April 16th, 2013
Selecting a CRM software package for your company is NOT an easy decision. There are a lot of factors to consider, a lot of decision-makers to collaborate with (usually), and user feedback to take into consideration. Here we summarize the Top 10 criteria to use when evaluating CRM software for your business.
- Deployment Type: On Premise vs. Cloud – do you want the software installed on your company’s servers and pay a one-time licensing fee to use that software (on-premise), or do you want to essentially rent the software from the vendor and have it hosted, backed up, upgraded, etc. by them (Cloud)?
- Ease of Use: How easy is it for users to use/navigate through the product? Is the user interface (UI) simple or complex? Are there a lot of clicks to get to where you need, or does the product make it very easy to navigate through it?
- Feature Breadth: Is there a full selection of CRM features? (see our article on Top 10 Functionalities of CRM Systems for more information)
- Feature Match: Are the features you need today in the product you’re looking to purchase? Keep in mind your needs for today, as well as your needs over the next 2-5 years. You do not want to have to purchase another system in a year or two because you outgrew it!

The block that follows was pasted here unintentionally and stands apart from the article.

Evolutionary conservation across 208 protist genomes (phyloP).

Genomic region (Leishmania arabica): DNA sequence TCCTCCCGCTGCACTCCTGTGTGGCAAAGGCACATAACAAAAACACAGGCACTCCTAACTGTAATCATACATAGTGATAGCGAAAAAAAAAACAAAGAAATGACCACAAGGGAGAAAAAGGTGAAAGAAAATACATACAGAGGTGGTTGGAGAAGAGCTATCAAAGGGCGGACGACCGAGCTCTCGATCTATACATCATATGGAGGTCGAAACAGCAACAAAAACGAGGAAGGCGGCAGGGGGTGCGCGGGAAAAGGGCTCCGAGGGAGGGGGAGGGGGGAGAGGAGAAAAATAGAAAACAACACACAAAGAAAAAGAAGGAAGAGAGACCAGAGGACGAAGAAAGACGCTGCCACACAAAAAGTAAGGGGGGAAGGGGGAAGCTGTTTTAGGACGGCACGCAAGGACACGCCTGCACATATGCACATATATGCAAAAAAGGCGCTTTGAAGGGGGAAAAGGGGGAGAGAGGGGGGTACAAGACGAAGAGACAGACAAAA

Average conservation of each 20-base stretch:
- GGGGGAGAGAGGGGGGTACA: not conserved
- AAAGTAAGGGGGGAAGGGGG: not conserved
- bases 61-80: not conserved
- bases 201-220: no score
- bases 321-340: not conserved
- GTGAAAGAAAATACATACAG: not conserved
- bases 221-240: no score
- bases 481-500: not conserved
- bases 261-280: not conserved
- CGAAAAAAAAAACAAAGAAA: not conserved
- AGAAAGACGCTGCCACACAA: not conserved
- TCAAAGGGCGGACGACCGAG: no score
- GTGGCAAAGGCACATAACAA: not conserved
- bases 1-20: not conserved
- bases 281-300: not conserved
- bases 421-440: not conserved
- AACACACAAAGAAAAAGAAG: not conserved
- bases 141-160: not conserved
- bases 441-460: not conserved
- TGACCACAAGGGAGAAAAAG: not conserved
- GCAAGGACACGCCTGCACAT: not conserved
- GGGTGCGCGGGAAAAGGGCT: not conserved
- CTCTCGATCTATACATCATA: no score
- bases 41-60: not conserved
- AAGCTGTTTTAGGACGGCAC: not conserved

- Flexibility: How well can it adapt to your existing business processes? Are there features you don’t need, but can easily “turn off” so your users are not bothered by them?
- Reporting and Analytics: How well will it help you manage your process? Can you create fully customized reports and Dashboards to get the most out of your data?
- Scalability: How will it handle adding more users and data now and in the future?
- Cost: What does it cost per user to license, implement and maintain? If you are choosing on-premise software, don’t forget to include possible server costs (or upgrades), any additional component licensing (like SQL server, etc.), and annual maintenance costs. If you are looking at Cloud, find out if the costs are annual or monthly; and whether they have alternate licenses for part-time users or those that will only use one or two modules of the system (this may reduce your overall costs!)
- Integration Options: Will it work with your other software tools, such as your accounting software, marketing tools, and the like?
- Developer Strength: Can you trust that the company will stay in business? How long have they been in business so far?
There are several other criteria that you may want to consider when purchasing and implementing CRM software, but these are ones we find more common and necessary for majority of companies.
We’d like to hear from you – what criteria do you use in selecting software for your organization, whether you are currently using a CRM system or are thinking about using one? Leave a comment to contribute to the discussion.